Sunday, 20 May 2012

‘Bossnapping’ as a response to redundancies

Nick Parsons (Cardiff University) has published a paper on ‘bossnappings’ that occurred in France in 2009-2010 as a response to redundancies. These actions ‘appeared to be acceptable to a large part of the population and tolerated by State apparatuses despite the fact that kidnapping is a criminal offence punishable by five years of imprisonment’.

Bossnappings in France, 2009-2010
When Company Action Outcome
14 Feb 2008 Kléber (Michelin) 2 managers taken hostage for 3 days €2,500 redundancy payment per year of service
March 2009 Sony, 3M, Continental, Caterpillar, Scapa Managers held captive
April 2009 Faurecia Managers held for several hrs
April 2009 FM Logistics Managers held for several hrs
20 April 2009 Molex Managers held for over 24 hrs
22 June 2009 Raguet 3 managers held for several hrs Management agreed to renegotiate redundancy conditions for 73 workers
21 July 2009 Alpharetta Managers held for several hrs Management agreed to renegotiate redundancy terms
22 July 2009 Michelin Managers held for several hrs
9 Sept 2009 Giraud International HR manager held for several hrs
January 2010 Akers 4 managers held for 24 hrs Management signed agreement for redundancy payments
1 Feb 2010 Pier Import 2 managers held overnight
1 March 2010 Siemens VAI MT 2 managers held for 26 hrs Redundancy payments raised from €5,000 to €25,000
10 March 2010 Sullair Europe Manager held captive
Source: Nick Parsons

In fact, bossnappings were not only tolerated, but frequently successful, as can be concluded from the examples Parsons collected from French media reports. While he does not say so, it would seem that media do not always report the outcome of a conflict, so the success rate may well be higher than the examples above suggest.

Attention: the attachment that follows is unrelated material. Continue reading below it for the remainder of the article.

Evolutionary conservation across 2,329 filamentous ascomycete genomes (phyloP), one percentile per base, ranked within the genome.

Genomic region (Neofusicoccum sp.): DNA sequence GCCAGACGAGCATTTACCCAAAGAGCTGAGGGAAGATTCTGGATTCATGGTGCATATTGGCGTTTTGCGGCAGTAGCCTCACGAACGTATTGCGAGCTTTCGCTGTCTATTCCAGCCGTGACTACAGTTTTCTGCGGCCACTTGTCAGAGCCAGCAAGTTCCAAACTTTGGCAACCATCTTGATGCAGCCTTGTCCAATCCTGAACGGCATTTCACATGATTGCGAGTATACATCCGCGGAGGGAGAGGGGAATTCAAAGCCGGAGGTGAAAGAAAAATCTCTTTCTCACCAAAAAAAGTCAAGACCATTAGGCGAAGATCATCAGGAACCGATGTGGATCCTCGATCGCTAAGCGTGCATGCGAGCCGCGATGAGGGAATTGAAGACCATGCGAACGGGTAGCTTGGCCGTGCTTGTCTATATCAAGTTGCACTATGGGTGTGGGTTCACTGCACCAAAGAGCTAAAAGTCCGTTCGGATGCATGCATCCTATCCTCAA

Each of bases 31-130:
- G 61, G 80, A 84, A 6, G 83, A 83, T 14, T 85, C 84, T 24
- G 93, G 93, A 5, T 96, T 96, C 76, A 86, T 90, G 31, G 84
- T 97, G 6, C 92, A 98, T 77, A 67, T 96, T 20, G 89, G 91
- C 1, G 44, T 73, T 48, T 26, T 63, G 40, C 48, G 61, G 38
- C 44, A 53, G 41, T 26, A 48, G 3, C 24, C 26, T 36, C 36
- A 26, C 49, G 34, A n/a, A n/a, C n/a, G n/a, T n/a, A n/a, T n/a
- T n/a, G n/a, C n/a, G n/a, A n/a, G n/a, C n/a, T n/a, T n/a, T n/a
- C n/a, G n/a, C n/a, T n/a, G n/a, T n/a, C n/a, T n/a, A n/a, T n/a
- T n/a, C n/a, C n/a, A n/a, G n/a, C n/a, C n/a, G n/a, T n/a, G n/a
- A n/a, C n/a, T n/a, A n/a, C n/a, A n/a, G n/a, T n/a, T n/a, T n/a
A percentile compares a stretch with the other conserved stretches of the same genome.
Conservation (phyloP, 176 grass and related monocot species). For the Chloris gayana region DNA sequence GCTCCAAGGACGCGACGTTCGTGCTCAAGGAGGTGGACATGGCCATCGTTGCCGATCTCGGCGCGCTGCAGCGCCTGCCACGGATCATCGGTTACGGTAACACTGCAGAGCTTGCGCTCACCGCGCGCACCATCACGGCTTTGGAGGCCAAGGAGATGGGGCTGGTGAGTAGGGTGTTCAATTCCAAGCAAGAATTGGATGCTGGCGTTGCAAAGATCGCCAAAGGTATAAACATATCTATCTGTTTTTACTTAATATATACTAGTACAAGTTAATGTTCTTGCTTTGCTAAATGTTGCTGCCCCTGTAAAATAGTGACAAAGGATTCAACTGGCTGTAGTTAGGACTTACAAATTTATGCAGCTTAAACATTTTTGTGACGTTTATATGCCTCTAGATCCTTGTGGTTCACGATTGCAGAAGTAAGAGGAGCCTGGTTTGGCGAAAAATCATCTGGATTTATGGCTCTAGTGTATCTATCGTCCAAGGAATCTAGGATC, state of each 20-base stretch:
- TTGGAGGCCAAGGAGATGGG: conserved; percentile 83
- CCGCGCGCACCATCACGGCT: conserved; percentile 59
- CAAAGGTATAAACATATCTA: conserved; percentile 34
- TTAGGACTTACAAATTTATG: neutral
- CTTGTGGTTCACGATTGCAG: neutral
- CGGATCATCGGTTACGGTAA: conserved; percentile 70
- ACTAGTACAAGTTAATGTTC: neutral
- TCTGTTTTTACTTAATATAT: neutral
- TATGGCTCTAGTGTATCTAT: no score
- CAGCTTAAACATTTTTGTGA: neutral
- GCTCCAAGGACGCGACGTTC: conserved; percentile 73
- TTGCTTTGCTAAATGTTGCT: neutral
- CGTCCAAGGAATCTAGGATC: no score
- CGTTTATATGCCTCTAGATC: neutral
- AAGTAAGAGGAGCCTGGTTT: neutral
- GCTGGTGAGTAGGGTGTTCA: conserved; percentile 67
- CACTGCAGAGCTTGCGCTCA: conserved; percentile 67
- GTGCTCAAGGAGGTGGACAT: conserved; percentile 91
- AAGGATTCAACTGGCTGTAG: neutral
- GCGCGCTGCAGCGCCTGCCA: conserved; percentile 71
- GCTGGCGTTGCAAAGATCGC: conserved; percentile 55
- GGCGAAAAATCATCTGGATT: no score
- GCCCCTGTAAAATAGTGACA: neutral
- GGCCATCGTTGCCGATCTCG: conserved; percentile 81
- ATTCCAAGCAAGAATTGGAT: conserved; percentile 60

According to Parsons, the response to the bossnappings can in part be explained by a tradition that has its roots in exclusion of the labour movement and a lack of social dialogue, resulting in radicalisation of trade unions. Early on, anarcho-syndicalism was an influential current. Later, communism came to play an important role. “Despite the growing institutionalization of industrial relations in France, weak collective bargaining structures reinforced a tendency to labour militancy and an emphasis on conflict rather than on collective bargaining.”
However, Parsons argues that the bossnappings have to some extent become part of an ‘institutionalised game’. For one thing, the violence against managers was largely symbolic and they have never complained of ill treatment. Further, demands had a limited scope: “Although radical, the recent spate of ‘bossnappings’ has not seen any demands, such as those that surfaced in 1968, to expropriate the owners of industry and to hand over private companies to workers or the State.”
While Parsons argues that the bossnappings are rooted in a specific French tradition, he suggests they may also be part of a broader emergent social movement against neoliberalism, along with the Spanish indignados<, actions in Greece and factory occupations in the UK.
Nick Parsons, Legitimizing Illegal Protest: The Permissive Ideational Environment and ‘Bossnappings’ in France. British Journal of Industrial Relations. (Abstract)

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